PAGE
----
The Consumers International lobby group accused drugmakers of using the methods to get doctors to prescribe products and persuade consumers they need them.
It said there was a "shocking" lack of publicity about where the $60bn (£33bn) annual marketing spend went.
Drug firms say that they act within strict guidelines.
The Association of the British Pharmaceutical Industry (ABPI) told the BBC News website that for UK-based firms there was "a stringent and transparent code of practice that goes beyond the requirements of UK law and the industry regulator".
Consumers International said it had analysed the selling techniques of many leading companies, including Bayer, GlaxoSmithKline and Johnson & Johnson.
Richard Lloyd, the group's director general, said: "The pharmaceutical industry spends nearly twice as much on marketing as it does on research and development, yet consumers know next to nothing about where this money is going."
He called for a revision of marketing regulations to achieve "more transparency from drug companies".
In most Western markets direct advertising to consumers is banned.
But Mr Lloyd said there were other methods drug companies were using to influence opinion.
These include the sponsoring of patient lobby groups, funding disease awareness campaigns and use of hospitality packages for medical experts.
The report cites sponsorships by such firms as Eli Lilly and Pfizer. The latter, the maker of Viagra, sponsored a campaign by the Impotence Association which sported the Pfizer logo.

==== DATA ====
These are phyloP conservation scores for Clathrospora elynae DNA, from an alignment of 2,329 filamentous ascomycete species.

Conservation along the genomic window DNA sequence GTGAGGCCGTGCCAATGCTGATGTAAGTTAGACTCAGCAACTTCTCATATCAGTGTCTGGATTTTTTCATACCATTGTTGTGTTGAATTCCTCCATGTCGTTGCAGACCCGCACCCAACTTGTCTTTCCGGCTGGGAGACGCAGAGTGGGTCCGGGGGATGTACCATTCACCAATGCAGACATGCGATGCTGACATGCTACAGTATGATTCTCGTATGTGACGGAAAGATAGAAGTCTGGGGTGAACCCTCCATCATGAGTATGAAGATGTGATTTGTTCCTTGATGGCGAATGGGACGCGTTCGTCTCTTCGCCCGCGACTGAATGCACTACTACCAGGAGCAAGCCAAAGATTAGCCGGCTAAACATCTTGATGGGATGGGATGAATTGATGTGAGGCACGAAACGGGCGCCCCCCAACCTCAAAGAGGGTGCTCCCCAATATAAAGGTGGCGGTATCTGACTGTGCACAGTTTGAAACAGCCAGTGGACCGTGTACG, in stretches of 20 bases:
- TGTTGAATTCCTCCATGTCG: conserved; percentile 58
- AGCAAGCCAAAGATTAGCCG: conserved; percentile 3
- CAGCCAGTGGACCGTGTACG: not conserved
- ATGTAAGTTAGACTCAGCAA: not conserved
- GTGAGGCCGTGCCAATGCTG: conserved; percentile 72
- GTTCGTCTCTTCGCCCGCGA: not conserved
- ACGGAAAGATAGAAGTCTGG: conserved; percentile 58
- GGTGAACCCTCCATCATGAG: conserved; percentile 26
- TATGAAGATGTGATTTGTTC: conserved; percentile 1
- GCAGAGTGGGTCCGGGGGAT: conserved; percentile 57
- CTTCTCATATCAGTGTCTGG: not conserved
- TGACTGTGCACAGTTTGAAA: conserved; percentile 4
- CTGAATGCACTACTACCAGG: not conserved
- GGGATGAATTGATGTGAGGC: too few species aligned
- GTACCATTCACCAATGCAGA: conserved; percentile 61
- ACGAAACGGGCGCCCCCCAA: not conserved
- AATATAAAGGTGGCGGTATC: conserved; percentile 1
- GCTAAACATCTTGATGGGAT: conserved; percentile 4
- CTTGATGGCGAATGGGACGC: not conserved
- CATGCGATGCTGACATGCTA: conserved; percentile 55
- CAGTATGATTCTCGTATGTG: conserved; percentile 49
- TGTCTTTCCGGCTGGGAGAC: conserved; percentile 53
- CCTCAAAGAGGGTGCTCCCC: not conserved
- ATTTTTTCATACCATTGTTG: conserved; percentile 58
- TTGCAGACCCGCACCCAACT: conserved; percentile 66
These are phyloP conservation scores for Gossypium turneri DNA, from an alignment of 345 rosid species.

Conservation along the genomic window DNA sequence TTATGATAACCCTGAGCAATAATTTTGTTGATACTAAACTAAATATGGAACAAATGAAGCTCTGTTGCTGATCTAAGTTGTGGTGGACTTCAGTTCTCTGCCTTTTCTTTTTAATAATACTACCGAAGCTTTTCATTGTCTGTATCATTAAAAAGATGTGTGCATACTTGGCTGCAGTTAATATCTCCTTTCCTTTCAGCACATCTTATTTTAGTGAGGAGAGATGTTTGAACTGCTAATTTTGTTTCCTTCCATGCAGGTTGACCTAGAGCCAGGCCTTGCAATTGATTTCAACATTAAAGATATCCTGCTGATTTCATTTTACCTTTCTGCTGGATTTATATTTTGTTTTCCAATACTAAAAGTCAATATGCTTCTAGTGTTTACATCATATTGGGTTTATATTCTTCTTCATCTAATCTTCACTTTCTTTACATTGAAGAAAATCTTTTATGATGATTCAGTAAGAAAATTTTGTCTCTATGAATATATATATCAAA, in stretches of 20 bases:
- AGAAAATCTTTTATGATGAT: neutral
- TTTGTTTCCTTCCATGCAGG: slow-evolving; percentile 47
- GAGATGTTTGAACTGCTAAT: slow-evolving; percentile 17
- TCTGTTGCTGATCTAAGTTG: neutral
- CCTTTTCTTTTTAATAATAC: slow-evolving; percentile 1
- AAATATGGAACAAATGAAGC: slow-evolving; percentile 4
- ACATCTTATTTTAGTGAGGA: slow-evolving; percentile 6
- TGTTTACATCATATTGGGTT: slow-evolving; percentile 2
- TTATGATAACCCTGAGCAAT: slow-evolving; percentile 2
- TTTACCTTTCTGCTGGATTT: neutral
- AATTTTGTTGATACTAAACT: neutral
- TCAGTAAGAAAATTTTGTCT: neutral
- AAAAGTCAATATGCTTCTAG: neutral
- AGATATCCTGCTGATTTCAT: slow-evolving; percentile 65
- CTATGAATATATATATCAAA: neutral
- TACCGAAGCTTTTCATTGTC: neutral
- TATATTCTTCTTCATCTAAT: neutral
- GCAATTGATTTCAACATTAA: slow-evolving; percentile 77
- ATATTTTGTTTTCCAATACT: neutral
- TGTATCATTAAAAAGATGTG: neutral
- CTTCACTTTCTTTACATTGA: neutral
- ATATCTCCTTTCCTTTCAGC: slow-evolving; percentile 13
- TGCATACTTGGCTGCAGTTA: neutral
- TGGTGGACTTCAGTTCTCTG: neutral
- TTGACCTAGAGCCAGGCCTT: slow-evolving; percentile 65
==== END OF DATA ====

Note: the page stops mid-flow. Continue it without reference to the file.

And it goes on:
The report said only one of the firms studied, Orion Pharma, provided specific marketing budget information.
It also pointed to the "large numbers of serious, recent and repeated breaches of marketing codes".
This showed the "current regulatory framework is clearly insufficient to prevent systemic violations of marketing regulations".
However, the ABPI said the number of complaints raised showed the system, which had been strengthened this year, was working.
It said complaints from drug companies about fellow firms' activities showed the self-regulation was effective.
But it also said it was vital for doctors to know about products.
"There is no point having innovative new medicines if they remain unused," an association spokesman said.
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